CJ @ CinemaCon: Interview with Adam Gottlieb of Continental Concession Supplies Inc.

By | April 19, 2015 1:00 pm PST

Many North American cinema operators probably associate Adam Gottlieb with candy, refreshments and a wide variety of cinema concessions. During the past 17 years Gottlieb has been the cinema industry liaison for Continental Concession Supplies Inc. (CCSI) helping exhibitors of all sizes improve their concession product offerings.

However, industry professionals are just as likely to be familiar with Gottlieb due to his longtime sponsorship of the Al Lapidus Golf Tournament, held annually at CinemaCon to benefit a number of charitable organizations including Variety Boys & Girls Club of East Los Angeles and the Will Rogers Motion Picture Pioneers Foundation. Now the EVP of Sales and Procurement for CCSI, Gottlieb will receive the 2015 Bert Nathan Memorial Award next week in Las Vegas at this year’s CinemaCon in Las Vegas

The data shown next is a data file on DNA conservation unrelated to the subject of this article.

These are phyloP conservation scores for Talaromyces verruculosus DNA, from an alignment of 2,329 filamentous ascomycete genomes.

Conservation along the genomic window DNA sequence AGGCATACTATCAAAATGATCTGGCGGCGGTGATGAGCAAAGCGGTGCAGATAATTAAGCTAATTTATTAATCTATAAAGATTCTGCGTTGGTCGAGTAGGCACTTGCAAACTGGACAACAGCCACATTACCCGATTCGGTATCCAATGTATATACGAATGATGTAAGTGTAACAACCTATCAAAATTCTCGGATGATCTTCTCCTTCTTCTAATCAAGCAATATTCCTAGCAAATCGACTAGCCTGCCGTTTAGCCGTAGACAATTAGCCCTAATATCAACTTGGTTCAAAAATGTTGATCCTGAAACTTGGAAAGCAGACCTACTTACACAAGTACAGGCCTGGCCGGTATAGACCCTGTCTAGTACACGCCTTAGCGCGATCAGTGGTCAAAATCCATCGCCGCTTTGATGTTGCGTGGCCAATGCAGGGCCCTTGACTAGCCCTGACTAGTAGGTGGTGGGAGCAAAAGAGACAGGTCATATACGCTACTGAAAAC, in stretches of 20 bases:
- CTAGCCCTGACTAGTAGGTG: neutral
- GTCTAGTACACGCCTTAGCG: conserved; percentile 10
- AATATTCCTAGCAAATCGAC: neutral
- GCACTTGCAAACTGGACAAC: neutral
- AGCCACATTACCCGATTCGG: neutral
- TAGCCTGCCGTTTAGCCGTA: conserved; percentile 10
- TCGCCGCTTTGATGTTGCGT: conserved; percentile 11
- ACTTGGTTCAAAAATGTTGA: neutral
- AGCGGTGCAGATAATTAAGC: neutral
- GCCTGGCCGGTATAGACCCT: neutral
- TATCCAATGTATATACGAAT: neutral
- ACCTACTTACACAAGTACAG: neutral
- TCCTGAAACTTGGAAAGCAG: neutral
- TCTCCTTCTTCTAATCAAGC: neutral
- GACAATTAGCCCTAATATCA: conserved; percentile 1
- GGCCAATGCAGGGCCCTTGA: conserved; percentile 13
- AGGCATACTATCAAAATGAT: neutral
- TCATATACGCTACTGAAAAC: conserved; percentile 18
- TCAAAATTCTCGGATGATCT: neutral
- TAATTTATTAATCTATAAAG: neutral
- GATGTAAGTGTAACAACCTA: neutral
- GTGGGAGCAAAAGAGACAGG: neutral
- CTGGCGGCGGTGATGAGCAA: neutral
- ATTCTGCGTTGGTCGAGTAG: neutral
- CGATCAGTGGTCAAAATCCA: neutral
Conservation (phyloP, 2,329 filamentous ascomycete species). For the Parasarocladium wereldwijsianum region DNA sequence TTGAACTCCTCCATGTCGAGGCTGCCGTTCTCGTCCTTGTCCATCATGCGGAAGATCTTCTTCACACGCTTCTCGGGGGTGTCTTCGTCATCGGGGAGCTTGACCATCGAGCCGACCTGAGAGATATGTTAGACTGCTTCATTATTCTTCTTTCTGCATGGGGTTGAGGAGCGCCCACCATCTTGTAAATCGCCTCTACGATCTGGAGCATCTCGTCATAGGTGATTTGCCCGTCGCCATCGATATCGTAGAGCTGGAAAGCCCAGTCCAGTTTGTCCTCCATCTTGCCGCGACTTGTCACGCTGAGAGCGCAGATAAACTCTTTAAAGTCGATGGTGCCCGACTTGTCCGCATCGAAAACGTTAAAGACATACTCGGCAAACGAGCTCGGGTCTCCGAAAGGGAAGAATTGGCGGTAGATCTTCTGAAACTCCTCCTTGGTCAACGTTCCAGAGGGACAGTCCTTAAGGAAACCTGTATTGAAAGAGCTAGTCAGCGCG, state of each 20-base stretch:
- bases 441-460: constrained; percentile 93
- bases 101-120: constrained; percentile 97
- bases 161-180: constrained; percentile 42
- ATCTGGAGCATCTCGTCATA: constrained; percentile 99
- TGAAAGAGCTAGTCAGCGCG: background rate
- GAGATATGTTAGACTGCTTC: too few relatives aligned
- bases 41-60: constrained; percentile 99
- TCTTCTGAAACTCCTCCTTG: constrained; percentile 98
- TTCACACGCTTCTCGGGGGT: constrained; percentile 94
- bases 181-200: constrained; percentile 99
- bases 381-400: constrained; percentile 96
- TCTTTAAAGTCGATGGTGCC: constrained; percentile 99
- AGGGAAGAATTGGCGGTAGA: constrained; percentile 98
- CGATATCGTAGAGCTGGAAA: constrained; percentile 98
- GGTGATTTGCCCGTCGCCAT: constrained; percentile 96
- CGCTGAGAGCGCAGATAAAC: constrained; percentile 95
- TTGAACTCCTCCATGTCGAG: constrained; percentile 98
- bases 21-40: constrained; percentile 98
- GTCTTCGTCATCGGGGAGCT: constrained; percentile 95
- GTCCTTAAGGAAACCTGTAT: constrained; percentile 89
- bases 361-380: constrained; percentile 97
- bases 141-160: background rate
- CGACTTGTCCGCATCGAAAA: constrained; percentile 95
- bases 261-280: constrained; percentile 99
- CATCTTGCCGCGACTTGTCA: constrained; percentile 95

According to the press release announcing Gottlieb as this year’s honoree:

The award designates active involvement in NAC, providing positive leadership direction, significant contributions to the development and professionalism of the concessions industry with significant accomplishments and longevity to the theatre concessions industry and current, active involvement in theatre concessions at the executive level.

While that description might seem a tad excessive, it accurately captures Gottlieb’s extensive participation in the industry and the National Association of Concessionaires (NAC), for which he has sponsored 20 new members. He has been involved with the NAC since 2004 and is currently on the organization’s Executive Committee of the Board of Directors.

Though it may seem as if Gottlieb has spent his entire career in concessions he actually started out working in sales for electronics retailers such as Circuit City and The Wiz. That is how he met Aaron Slonim, the founder of CCSI, and joined what was then a regional concessions distributor. Gottlieb helped grow CCSI into one of the leading national suppliers of concessions to cinemas, stadiums and arenas.

A native New Yorker, Gottlieb is based in Jericho, New York, were CCSI recently located its headquarters. He lives with Lori, his wife of 14 years who he’s known since the first grade, and their children Alexa, age 11 and Addison, age 6. Gottlieb’s 19-year-old son is a freshman at Florida State University, but may have been bitten by the exhibition bug since he works at a movie theatre when he’s home from school.